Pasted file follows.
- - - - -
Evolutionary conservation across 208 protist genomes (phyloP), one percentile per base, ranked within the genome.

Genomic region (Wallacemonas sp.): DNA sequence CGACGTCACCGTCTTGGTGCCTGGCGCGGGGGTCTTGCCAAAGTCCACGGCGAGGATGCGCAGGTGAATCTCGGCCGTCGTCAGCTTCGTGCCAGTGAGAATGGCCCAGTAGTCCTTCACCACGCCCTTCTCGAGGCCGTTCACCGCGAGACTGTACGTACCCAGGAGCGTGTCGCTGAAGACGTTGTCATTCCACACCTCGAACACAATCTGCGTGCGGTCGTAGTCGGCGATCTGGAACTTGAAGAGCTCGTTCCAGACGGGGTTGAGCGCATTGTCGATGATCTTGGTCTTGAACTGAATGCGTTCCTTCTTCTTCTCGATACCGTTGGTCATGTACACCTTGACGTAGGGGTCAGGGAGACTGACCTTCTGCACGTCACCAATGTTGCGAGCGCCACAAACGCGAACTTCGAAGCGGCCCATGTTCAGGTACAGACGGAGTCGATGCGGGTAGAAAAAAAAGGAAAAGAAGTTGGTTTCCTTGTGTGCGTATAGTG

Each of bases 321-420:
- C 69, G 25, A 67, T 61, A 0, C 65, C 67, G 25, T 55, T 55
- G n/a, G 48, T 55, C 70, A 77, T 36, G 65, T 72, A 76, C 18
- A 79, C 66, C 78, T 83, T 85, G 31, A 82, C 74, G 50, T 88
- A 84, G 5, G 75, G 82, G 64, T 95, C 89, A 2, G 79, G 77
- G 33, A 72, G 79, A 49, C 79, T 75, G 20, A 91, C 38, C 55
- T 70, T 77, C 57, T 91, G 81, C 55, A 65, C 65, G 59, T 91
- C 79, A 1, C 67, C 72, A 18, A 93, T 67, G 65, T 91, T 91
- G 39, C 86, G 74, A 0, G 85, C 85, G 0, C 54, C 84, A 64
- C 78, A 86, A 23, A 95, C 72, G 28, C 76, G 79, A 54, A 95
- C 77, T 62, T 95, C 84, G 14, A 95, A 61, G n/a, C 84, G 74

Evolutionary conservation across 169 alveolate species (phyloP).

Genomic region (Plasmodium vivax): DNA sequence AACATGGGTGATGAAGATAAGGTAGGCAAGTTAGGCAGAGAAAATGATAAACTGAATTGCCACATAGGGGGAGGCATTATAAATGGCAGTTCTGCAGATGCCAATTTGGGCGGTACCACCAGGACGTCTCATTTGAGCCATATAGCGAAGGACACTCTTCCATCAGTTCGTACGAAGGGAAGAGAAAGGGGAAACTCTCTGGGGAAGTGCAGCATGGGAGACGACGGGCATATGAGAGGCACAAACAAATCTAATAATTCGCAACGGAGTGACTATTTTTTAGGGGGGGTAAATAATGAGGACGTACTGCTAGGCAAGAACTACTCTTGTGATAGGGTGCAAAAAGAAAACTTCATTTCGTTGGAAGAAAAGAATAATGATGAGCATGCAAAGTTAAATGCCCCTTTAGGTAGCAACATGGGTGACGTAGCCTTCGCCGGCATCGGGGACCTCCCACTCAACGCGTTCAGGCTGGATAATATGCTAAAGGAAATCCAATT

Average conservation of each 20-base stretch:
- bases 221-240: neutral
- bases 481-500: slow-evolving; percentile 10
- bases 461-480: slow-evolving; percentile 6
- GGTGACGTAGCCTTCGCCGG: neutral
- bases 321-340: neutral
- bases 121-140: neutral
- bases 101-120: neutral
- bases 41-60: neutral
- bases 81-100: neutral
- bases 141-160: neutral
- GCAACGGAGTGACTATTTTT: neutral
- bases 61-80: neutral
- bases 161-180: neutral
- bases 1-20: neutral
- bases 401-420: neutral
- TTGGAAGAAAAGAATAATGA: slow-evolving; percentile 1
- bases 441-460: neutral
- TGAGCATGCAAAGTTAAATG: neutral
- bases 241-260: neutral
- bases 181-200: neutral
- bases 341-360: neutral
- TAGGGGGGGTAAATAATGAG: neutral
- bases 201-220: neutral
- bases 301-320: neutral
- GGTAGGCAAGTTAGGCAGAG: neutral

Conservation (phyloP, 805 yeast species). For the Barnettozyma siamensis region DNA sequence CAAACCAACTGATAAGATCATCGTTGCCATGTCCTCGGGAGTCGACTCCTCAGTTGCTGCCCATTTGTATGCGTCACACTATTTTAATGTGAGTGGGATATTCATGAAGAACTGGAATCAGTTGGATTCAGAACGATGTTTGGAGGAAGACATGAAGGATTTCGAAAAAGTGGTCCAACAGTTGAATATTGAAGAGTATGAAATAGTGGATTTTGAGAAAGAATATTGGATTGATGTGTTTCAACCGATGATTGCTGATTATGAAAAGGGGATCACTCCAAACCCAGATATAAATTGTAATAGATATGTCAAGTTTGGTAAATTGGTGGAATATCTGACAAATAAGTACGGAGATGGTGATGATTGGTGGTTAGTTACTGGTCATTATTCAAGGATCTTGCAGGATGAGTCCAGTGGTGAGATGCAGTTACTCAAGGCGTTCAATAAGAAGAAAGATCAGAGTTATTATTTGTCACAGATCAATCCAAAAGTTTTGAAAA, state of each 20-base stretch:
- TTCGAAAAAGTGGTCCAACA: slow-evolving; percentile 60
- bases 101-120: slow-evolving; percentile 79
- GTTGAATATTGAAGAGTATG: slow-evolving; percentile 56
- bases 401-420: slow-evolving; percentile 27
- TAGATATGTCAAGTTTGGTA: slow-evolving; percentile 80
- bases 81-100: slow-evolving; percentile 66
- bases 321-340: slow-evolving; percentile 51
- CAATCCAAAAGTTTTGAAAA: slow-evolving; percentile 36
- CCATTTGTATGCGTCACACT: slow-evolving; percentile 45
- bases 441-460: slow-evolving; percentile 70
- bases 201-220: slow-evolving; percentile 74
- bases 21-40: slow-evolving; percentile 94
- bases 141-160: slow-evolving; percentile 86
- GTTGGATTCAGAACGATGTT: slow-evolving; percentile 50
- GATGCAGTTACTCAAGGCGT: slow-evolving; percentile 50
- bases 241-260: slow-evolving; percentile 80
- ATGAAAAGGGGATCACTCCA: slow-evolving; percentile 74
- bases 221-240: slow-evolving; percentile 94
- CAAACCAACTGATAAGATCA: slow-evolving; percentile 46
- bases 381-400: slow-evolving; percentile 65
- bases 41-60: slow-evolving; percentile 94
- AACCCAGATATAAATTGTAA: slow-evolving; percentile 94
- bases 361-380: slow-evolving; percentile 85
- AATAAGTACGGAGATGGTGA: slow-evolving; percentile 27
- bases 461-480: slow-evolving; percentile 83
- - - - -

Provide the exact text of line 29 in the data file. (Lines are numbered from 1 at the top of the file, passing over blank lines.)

- bases 161-180: neutral